National Stock Car Racing Association
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National Stock Car Racing Association
National Stock Car Racing Association
Sport Stock car racing
Category Auto racing
Jurisdiction United States
Abbreviation NSCRA
Founded 1946 (1946)
Headquarters Atlanta, Georgia
President Weyman Milam
Other key staff Bruton Smith
Closure date 1951

The National Stock Car Racing Association (NSRA/NSCRA) was a sanctioning body for stock car racing that operated in the Southeastern United States during the late 1940s and early 1950s. Competing against several other sanctioning bodies, including NASCAR, NSCRA was considered to be the most significant challenge to NASCAR's dominance of the sport; however it proved incapable of competing with the larger sanction, and closed down midway through the 1951 racing season.


Founded in 1946 in Atlanta, Georgia by Sam Nunis and Weyman Milam,[1] the NSCRA was one of many small sanctioning bodies that appeared following the end of World War II to promote the fledgling sport of stock car racing.[2] Participating, along with the U.S. Stock Car Drivers Association and Bill France's National Championship Stock Car Circuit, in a decision to declare a consensus national champion for stock cars in 1946,[3] it remained a largely informal group, operating as a sanction for modified stock car racing, until O. Bruton Smith of Charlotte, North Carolina assumed responsibility for the group in 1948.[4]

Smith announced that the sanction would operate a "Strictly Stock" championship starting in 1949;[4] he offered lucrative purse money in an attempt to cherry-pick the stars of France's NASCAR, which had been founded in 1947 to replace the NCSCC and was running its first modified season in 1948.[5][N 1] In direct competition, France announced his own Strictly Stock race, running it at Charlotte Speedway in June 1949 - a direct poke in the eye to Smith and NSCRA, as Charlotte was Smith's hometown.[7]

The NSCRA Strictly Stock Championship ran for two years, with Ed Samples, a former moonshiner, winning the series title in 1949; Buddy Shuman, who had won the NSCRA modified title in 1948, took the series' stock car championship trophy in 1950.[8]

In late 1950, seeing as how the sport was still on a shaky basis and could not support two major sanctioning bodies, Smith and France agreed in principle to merge their respective organizations into a single, unified promotional body for the sport.[9] However, Smith was drafted in January 1951 to fight in the Korean War as a paratrooper;[10] in his absence, NSCRA's management, dominated by drivers, proved incapable of keeping the organization afloat amongst internal disputes,[11] and Milam was forced to close down the sanctioning body during the summer of 1951.[12] Samples was leading the NSCRA's point standings at the time of the closure.[13] The circuit's premier drivers, such as Cotton Owens, and tracks, such as Lakewood Speedway, joined NASCAR following NSCRA's closure.[12]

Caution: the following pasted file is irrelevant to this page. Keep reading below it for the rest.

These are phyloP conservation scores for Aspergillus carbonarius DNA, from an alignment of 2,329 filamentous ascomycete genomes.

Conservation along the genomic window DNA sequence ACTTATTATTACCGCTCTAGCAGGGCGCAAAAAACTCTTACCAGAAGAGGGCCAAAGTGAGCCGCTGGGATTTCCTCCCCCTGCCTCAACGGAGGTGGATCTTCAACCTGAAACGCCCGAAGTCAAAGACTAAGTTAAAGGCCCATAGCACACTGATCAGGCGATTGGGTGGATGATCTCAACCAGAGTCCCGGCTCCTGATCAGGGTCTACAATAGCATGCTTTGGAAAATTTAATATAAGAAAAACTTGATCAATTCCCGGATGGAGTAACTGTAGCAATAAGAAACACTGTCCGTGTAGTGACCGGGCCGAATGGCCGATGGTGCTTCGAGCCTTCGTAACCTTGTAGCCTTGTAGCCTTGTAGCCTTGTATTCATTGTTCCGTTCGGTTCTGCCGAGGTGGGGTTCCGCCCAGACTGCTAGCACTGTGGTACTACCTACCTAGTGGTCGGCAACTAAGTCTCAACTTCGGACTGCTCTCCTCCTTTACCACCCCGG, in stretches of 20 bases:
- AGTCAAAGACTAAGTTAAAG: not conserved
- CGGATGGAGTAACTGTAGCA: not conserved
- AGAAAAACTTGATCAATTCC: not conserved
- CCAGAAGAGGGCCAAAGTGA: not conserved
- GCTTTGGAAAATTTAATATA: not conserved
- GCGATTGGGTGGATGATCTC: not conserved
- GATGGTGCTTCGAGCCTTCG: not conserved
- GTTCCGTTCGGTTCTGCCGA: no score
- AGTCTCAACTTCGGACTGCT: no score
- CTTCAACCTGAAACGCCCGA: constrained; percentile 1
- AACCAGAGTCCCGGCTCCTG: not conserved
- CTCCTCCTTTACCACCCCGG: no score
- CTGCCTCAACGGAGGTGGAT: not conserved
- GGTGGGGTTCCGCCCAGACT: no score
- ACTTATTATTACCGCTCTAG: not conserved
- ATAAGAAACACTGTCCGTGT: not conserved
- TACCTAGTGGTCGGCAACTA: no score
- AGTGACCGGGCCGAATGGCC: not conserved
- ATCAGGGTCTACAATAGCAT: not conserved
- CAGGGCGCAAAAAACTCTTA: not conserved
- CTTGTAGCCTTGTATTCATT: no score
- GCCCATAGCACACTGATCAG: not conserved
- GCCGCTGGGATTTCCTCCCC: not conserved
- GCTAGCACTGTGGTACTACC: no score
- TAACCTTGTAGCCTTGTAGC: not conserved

1. ^ "National Stock Car Racing Association" had actually been the preferred name selected for the new sanctioning body created by France in 1947 at the Streamline Hotel in Daytona Beach, Florida; Red Vogt pointed out that the name was already in use, suggesting "National Association for Stock Car Auto Racing" as an alternative, which was accepted.[6]
  1. ^ Pierce 2010, p. 93
  2. ^ Howell 1997, p. 22
  3. ^ Thompson 2006, p.190
  4. ^ a b Thompson 2006, p. 283
  5. ^ Edelstein 2011, p. 11
  6. ^ Moriarty 1998, p.12
  7. ^ Hunter and Pearce 1998, p. 32
  8. ^ Thompson 2006, p. 309
  9. ^ Thompson 2006, p. 335
  10. ^ Zeller, Bob (July 2003). "Bruton and the Two Bills: A 50-Year Rivalry". Car and Driver. Retrieved . 
  11. ^ Ingram, Jonathan (May 13, 2010). "Origins, Part 4 - France Tackles Bruton". SPEED Channel. Fox Sports. Archived from the original on July 19, 2010. Retrieved . 
  12. ^ a b Pierce 2010, p. 136
  13. ^ "Ed Samples Seeks First Victory at Lakewood Sunday". Rome News-Tribune. Rome, Georgia. June 10, 1951. p. 14. 
  • Edelstein, Robert (2011). NASCAR Legends: Memorable Men, Moments, and Machines in Racing History. New York: Overlook Press. ISBN 978-1590207314. 
  • Howell, Mark D. (1997). From Moonshine to Madison Avenue: a Cultural History of the NASCAR Winston Cup Series. Bowling Green, KY: Bowling Green State University Popular Press. ISBN 978-0879727406. 
  • Hunter, Don; Al Pearce (1998). The Illustrated History of Stock Car Racing: From the Sands of Daytona to Madison Avenue. St. Paul, MN: Motorbooks International. ISBN 978-0760304167. 
  • Moriarty, Frank (1998). The Encyclopedia of Stock Car Racing. New York: Metro Books. ISBN 978-1567994599. 
  • Pierce, Daniel S. (2010). Real NASCAR: White Lightning, Red Clay, and Big Bill France. Chapel Hill, NC: University of North Carolina Press. ISBN 978-0807833841. 
  • Thompson, Neal (2006). Driving with the Devil: Southern Moonshine, Detroit Wheels, and the Birth of NASCAR. New York: Crown Publishers. ISBN 978-1400082261. 

  This article uses material from the Wikipedia page available here. It is released under the Creative Commons Attribution-Share-Alike License 3.0.



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